However, I don't want to make this blog exclusively about my politics because that isn't what it is all about.  This blog is about the life that Zack and I lead as a small family.  I don't know that I would even be blogging today except for all the difficult times that Zack and I suffered through between 2006 and 2011.  Politics will never define this blog,but there are times in which I feel the need to discuss politics. So for those of you who hold different political beliefs than do I, please keep reading as my ventures into the wild and crazy land of politics will be few.  And if you don't hold my views, at least read what I have to say, perhaps I might change your opinion.

The title of today's blog reflects what I consider to be my overriding viewpoint regarding politics - change is inevitable.  This is a point that I have been harping on continuously in a number of Facebook posts of recent.  My point has been that the ideas and ideals represented by conservatives are rearguard actions by elements of society that are attempting to prevent change.

If you look at conservative ideas and ideals over time, you will notice that what is considered conservative today was once considered extremely liberal in the past.  And what was once considered conservative in the past is now, in many cases considered biased, racist, intolerant or just plain wrong!

So what do I mean by all of that.  Perhaps it is best illustrated through a series of examples.  Example 1  - In 1776, the liberal thought process said that the 13 colonies needed to split from England, while the conservative thought process was that the 13 colonies needed to stay tied to England.  The conservative view point fought the concepts of liberty and self-determination.  Splitting from England was a bad thing because it rejected the status quo and sought to institutionalize the equality of the men.  Of course in the end, the conservative viewpoint lost and lost in a big way.  The entire existence of our country was established by the rejection of conservative ideals represented by the English monarchy.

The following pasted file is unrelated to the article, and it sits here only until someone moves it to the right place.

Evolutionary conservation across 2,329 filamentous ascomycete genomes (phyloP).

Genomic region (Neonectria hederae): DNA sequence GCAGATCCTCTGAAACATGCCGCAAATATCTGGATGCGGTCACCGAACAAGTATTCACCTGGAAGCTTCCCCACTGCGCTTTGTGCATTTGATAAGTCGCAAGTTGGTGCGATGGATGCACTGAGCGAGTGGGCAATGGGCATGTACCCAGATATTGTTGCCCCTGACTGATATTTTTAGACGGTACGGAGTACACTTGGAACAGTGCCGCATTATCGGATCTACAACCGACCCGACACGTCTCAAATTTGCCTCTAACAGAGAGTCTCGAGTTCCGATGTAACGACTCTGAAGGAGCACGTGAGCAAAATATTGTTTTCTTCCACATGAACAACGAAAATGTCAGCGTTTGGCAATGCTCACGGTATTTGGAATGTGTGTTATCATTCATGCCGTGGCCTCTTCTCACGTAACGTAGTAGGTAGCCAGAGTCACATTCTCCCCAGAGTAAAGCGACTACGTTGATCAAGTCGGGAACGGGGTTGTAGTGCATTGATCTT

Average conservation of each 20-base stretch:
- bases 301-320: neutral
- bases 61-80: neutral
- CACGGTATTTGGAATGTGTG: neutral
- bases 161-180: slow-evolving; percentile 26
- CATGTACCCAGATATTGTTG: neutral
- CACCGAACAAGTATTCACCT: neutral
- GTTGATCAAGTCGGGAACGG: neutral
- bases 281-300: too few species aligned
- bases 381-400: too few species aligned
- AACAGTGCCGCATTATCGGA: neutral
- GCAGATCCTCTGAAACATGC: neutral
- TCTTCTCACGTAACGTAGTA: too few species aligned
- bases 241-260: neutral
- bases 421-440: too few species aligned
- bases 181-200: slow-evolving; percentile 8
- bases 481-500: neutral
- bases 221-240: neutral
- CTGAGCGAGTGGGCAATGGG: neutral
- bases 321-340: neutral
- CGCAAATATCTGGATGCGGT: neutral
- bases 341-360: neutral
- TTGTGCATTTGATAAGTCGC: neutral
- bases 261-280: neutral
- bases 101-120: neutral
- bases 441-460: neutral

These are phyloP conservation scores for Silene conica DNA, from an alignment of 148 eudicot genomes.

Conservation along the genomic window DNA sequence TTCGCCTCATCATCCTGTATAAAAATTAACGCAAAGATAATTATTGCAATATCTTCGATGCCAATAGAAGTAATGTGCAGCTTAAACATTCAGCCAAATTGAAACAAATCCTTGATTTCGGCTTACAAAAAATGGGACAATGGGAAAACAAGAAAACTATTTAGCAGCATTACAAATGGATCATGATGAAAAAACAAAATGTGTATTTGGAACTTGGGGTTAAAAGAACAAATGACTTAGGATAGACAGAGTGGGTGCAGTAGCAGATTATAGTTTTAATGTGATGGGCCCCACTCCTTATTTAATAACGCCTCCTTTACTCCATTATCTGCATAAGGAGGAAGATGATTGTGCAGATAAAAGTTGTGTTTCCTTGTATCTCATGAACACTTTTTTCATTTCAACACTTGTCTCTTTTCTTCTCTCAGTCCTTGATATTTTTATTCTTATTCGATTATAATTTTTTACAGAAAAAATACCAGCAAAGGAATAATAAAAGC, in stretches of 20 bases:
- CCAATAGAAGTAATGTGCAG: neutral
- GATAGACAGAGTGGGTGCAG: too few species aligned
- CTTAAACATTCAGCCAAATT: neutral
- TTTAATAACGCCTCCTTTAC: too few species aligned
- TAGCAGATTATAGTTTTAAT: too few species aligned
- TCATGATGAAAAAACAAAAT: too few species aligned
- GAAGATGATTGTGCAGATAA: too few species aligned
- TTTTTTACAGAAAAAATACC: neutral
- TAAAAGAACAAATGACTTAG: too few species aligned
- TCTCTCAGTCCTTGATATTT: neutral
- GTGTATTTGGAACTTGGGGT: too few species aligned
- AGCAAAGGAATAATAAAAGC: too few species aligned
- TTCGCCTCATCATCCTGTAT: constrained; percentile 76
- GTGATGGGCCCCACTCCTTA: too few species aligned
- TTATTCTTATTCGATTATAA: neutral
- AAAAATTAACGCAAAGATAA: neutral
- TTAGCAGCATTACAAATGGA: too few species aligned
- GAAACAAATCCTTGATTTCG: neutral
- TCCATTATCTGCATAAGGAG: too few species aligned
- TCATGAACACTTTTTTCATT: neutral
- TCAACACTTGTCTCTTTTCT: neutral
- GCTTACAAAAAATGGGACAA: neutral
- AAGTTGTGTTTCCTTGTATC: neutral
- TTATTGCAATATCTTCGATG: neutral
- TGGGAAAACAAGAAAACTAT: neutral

Example 2 -  In the 1830's, 1840s, 1850's the liberal thought process was that slavery needed to be abolished in the United States. During that same time the conservative thought process was that slavery needed to remain for the nation to be true to it's ideals. The conservatives said if slavery were abolished it would herald the end of the United States.  In this case the conservative ideals of the time spoke for a viewpoint that is racist, elitist and just wrong.  History decided this clash of viewpoints in a decisive manner.  Though some in our country still try to battle for the Confederacy!

Example 3 - In the 1910's and 1920's the liberal thought process said that women needed the right to vote. The conservative thought process was the women had no business voting.  The conservative ideas of the time didn't value the participation of women in the democratic process.  Could you imagine anyone advocating such extreme viewpoints like that today?  Once again history has rightly assigned this conservative ideal to the trash heap.